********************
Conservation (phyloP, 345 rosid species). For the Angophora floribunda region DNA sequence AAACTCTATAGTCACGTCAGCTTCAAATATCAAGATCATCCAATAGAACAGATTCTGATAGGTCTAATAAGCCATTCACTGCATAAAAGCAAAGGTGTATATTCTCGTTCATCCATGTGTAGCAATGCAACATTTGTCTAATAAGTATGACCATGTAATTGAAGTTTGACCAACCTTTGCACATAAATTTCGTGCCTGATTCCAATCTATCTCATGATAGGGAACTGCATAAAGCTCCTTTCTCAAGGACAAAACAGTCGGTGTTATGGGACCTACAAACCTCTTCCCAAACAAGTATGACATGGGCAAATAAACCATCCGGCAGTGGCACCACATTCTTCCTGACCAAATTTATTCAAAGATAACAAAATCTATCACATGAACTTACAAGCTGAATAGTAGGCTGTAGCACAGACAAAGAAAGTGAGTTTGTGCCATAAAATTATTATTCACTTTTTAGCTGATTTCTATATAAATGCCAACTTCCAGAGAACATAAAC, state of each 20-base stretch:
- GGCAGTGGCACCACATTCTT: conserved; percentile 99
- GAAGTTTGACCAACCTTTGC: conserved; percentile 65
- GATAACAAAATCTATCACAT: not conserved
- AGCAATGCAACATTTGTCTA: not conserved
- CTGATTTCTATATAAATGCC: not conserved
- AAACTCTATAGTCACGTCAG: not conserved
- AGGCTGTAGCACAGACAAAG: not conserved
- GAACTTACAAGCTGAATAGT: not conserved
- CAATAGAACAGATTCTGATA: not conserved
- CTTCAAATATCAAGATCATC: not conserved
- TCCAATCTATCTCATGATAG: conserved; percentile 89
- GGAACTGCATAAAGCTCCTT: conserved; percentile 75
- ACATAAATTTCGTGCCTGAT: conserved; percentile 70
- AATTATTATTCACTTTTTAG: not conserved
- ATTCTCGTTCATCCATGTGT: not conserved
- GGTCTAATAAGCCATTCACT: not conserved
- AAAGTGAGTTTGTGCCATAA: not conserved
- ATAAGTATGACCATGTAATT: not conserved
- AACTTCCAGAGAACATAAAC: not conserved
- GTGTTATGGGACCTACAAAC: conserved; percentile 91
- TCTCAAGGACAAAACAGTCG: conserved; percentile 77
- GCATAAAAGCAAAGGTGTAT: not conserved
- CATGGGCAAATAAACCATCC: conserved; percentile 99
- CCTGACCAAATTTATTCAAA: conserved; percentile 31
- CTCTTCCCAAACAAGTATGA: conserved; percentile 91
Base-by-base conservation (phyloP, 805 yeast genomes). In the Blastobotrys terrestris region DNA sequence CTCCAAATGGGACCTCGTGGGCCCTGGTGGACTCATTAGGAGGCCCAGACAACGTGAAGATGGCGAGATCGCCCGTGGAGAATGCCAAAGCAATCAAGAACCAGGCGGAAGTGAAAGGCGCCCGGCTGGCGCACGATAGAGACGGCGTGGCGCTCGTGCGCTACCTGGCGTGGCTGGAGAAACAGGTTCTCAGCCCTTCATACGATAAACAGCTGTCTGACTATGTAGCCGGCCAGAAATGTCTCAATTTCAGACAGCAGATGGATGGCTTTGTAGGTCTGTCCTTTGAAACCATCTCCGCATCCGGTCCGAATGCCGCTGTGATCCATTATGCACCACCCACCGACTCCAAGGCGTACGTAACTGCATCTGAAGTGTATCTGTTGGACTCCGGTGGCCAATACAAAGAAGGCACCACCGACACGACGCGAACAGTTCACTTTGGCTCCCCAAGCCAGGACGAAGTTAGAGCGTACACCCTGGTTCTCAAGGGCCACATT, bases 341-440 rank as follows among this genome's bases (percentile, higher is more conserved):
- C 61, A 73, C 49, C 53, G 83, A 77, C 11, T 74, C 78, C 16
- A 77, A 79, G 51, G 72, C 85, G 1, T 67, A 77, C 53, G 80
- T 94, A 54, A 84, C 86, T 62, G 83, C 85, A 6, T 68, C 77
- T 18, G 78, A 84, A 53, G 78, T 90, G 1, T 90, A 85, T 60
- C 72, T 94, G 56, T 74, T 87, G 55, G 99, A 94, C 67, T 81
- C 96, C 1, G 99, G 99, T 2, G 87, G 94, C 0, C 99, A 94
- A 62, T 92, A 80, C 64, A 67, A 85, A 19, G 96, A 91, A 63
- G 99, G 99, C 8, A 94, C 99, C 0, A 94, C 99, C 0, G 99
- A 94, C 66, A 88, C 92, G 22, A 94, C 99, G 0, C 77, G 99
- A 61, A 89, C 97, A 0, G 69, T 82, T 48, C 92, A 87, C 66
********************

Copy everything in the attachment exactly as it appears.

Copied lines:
Conservation (phyloP, 345 rosid species). For the Angophora floribunda region DNA sequence AAACTCTATAGTCACGTCAGCTTCAAATATCAAGATCATCCAATAGAACAGATTCTGATAGGTCTAATAAGCCATTCACTGCATAAAAGCAAAGGTGTATATTCTCGTTCATCCATGTGTAGCAATGCAACATTTGTCTAATAAGTATGACCATGTAATTGAAGTTTGACCAACCTTTGCACATAAATTTCGTGCCTGATTCCAATCTATCTCATGATAGGGAACTGCATAAAGCTCCTTTCTCAAGGACAAAACAGTCGGTGTTATGGGACCTACAAACCTCTTCCCAAACAAGTATGACATGGGCAAATAAACCATCCGGCAGTGGCACCACATTCTTCCTGACCAAATTTATTCAAAGATAACAAAATCTATCACATGAACTTACAAGCTGAATAGTAGGCTGTAGCACAGACAAAGAAAGTGAGTTTGTGCCATAAAATTATTATTCACTTTTTAGCTGATTTCTATATAAATGCCAACTTCCAGAGAACATAAAC, state of each 20-base stretch:
- GGCAGTGGCACCACATTCTT: conserved; percentile 99
- GAAGTTTGACCAACCTTTGC: conserved; percentile 65
- GATAACAAAATCTATCACAT: not conserved
- AGCAATGCAACATTTGTCTA: not conserved
- CTGATTTCTATATAAATGCC: not conserved
- AAACTCTATAGTCACGTCAG: not conserved
- AGGCTGTAGCACAGACAAAG: not conserved
- GAACTTACAAGCTGAATAGT: not conserved
- CAATAGAACAGATTCTGATA: not conserved
- CTTCAAATATCAAGATCATC: not conserved
- TCCAATCTATCTCATGATAG: conserved; percentile 89
- GGAACTGCATAAAGCTCCTT: conserved; percentile 75
- ACATAAATTTCGTGCCTGAT: conserved; percentile 70
- AATTATTATTCACTTTTTAG: not conserved
- ATTCTCGTTCATCCATGTGT: not conserved
- GGTCTAATAAGCCATTCACT: not conserved
- AAAGTGAGTTTGTGCCATAA: not conserved
- ATAAGTATGACCATGTAATT: not conserved
- AACTTCCAGAGAACATAAAC: not conserved
- GTGTTATGGGACCTACAAAC: conserved; percentile 91
- TCTCAAGGACAAAACAGTCG: conserved; percentile 77
- GCATAAAAGCAAAGGTGTAT: not conserved
- CATGGGCAAATAAACCATCC: conserved; percentile 99
- CCTGACCAAATTTATTCAAA: conserved; percentile 31
- CTCTTCCCAAACAAGTATGA: conserved; percentile 91
Base-by-base conservation (phyloP, 805 yeast genomes). In the Blastobotrys terrestris region DNA sequence CTCCAAATGGGACCTCGTGGGCCCTGGTGGACTCATTAGGAGGCCCAGACAACGTGAAGATGGCGAGATCGCCCGTGGAGAATGCCAAAGCAATCAAGAACCAGGCGGAAGTGAAAGGCGCCCGGCTGGCGCACGATAGAGACGGCGTGGCGCTCGTGCGCTACCTGGCGTGGCTGGAGAAACAGGTTCTCAGCCCTTCATACGATAAACAGCTGTCTGACTATGTAGCCGGCCAGAAATGTCTCAATTTCAGACAGCAGATGGATGGCTTTGTAGGTCTGTCCTTTGAAACCATCTCCGCATCCGGTCCGAATGCCGCTGTGATCCATTATGCACCACCCACCGACTCCAAGGCGTACGTAACTGCATCTGAAGTGTATCTGTTGGACTCCGGTGGCCAATACAAAGAAGGCACCACCGACACGACGCGAACAGTTCACTTTGGCTCCCCAAGCCAGGACGAAGTTAGAGCGTACACCCTGGTTCTCAAGGGCCACATT, bases 341-440 rank as follows among this genome's bases (percentile, higher is more conserved):
- C 61, A 73, C 49, C 53, G 83, A 77, C 11, T 74, C 78, C 16
- A 77, A 79, G 51, G 72, C 85, G 1, T 67, A 77, C 53, G 80
- T 94, A 54, A 84, C 86, T 62, G 83, C 85, A 6, T 68, C 77
- T 18, G 78, A 84, A 53, G 78, T 90, G 1, T 90, A 85, T 60
- C 72, T 94, G 56, T 74, T 87, G 55, G 99, A 94, C 67, T 81
- C 96, C 1, G 99, G 99, T 2, G 87, G 94, C 0, C 99, A 94
- A 62, T 92, A 80, C 64, A 67, A 85, A 19, G 96, A 91, A 63
- G 99, G 99, C 8, A 94, C 99, C 0, A 94, C 99, C 0, G 99
- A 94, C 66, A 88, C 92, G 22, A 94, C 99, G 0, C 77, G 99
- A 61, A 89, C 97, A 0, G 69, T 82, T 48, C 92, A 87, C 66